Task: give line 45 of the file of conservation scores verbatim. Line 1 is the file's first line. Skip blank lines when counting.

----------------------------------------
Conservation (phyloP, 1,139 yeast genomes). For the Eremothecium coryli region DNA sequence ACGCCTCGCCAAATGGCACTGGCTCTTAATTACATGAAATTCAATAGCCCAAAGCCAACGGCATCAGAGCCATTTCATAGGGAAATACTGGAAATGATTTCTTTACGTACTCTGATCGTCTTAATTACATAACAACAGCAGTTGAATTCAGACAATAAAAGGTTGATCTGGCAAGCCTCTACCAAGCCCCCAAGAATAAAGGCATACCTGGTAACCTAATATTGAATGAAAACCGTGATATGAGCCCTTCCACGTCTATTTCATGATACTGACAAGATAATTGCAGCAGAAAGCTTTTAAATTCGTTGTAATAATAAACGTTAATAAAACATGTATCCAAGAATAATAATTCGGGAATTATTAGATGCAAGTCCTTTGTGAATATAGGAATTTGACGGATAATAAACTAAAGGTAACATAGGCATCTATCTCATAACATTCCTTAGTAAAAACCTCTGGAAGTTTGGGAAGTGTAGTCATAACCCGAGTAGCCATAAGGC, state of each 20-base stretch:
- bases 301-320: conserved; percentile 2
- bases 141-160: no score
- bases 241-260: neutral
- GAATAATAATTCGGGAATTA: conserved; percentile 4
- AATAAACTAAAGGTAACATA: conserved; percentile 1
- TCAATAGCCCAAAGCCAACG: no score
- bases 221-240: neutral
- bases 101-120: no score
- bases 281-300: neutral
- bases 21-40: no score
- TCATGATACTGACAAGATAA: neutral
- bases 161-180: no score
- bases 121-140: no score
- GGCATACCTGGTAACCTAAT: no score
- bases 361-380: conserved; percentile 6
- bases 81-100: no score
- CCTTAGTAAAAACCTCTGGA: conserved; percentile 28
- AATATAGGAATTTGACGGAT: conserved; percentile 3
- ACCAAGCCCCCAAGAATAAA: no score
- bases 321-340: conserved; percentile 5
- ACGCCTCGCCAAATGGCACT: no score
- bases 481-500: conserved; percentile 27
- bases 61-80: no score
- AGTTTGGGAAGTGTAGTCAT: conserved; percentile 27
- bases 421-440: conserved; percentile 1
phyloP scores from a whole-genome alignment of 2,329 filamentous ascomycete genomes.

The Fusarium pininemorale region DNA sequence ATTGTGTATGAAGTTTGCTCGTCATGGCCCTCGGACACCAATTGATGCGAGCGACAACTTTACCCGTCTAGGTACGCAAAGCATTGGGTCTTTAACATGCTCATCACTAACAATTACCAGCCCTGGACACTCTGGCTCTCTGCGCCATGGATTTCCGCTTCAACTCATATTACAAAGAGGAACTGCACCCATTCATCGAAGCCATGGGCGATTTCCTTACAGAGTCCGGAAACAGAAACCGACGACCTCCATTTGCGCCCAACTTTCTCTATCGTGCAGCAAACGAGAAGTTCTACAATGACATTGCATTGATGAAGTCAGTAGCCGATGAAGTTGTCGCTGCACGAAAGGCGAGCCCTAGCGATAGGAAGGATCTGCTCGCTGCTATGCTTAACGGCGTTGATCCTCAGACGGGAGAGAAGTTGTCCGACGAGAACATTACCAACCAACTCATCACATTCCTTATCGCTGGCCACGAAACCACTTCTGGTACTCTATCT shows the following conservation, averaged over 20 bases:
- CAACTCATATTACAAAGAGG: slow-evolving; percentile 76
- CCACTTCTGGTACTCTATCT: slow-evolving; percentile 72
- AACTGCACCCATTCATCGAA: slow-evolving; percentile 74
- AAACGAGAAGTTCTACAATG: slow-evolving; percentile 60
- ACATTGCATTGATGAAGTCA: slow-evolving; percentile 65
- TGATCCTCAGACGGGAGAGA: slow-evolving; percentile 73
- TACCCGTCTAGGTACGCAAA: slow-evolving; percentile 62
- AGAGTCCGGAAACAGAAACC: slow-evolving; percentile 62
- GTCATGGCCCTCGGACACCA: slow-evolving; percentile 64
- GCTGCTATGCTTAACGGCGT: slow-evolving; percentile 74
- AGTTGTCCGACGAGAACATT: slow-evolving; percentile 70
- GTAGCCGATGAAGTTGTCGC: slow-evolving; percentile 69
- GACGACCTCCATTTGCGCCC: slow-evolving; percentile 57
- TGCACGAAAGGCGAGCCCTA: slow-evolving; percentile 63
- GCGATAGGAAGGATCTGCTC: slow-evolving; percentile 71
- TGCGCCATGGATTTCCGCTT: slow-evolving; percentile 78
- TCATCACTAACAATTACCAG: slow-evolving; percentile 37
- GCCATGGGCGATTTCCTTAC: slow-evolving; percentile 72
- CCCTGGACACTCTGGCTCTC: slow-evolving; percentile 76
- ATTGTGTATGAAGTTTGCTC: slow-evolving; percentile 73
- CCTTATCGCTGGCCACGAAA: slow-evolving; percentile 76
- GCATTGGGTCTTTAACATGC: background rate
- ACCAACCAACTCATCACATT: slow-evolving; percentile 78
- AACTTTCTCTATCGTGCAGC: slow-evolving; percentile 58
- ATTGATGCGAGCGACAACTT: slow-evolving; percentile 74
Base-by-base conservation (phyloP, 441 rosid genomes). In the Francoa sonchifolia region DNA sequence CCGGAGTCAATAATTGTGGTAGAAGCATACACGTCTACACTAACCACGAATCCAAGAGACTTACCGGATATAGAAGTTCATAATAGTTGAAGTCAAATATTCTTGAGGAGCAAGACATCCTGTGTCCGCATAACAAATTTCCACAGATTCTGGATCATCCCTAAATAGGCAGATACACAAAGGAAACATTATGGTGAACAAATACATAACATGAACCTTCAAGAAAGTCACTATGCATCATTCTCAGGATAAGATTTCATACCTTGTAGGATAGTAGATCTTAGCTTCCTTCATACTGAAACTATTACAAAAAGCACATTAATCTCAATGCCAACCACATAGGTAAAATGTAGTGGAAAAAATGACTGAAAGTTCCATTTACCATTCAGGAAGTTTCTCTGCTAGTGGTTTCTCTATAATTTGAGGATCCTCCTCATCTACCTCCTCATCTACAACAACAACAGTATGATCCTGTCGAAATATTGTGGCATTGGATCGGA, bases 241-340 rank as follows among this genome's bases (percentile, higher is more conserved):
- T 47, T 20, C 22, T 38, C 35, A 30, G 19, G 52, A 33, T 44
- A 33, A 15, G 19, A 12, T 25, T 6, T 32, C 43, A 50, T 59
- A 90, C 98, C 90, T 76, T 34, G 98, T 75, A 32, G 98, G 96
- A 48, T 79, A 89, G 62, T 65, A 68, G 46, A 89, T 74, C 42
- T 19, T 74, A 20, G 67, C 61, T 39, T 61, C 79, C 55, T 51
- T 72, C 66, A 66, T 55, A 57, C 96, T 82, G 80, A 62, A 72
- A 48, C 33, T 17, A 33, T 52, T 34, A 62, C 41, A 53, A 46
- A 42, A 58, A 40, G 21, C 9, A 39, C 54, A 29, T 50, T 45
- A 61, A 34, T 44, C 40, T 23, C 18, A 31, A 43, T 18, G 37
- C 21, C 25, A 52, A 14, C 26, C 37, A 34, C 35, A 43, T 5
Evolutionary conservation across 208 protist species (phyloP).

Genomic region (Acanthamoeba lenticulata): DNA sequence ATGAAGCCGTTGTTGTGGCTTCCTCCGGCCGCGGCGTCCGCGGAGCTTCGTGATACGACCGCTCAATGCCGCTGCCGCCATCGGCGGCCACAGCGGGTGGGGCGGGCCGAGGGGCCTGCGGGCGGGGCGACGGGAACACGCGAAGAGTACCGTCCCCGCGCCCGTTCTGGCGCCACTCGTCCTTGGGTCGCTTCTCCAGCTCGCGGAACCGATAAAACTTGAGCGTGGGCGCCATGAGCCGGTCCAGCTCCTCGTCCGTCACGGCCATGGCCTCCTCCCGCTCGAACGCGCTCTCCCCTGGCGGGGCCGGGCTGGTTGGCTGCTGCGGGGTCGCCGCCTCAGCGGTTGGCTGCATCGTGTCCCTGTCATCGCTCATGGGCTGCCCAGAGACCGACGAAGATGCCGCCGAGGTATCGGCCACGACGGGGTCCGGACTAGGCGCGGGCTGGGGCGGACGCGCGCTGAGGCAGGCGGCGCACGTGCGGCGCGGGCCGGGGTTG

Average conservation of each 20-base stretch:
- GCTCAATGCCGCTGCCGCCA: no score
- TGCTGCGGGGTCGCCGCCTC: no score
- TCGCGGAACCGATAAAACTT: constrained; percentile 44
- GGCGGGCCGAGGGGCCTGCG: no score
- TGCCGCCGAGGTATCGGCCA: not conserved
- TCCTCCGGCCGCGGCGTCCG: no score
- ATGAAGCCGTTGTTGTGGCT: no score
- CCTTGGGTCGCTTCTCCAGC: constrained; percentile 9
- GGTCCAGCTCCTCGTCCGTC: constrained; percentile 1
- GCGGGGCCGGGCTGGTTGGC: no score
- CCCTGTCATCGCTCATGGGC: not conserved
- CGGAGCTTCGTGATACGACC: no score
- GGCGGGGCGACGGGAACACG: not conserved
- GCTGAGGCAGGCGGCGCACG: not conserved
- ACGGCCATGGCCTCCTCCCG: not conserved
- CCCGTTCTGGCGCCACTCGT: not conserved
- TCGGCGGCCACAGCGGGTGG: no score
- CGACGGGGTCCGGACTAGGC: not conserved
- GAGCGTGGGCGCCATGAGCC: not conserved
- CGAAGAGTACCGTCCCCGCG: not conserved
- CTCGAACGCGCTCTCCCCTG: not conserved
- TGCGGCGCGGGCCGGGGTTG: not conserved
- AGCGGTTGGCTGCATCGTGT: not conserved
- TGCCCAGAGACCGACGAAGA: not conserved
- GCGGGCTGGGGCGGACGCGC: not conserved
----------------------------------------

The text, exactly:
- TCATCACTAACAATTACCAG: slow-evolving; percentile 37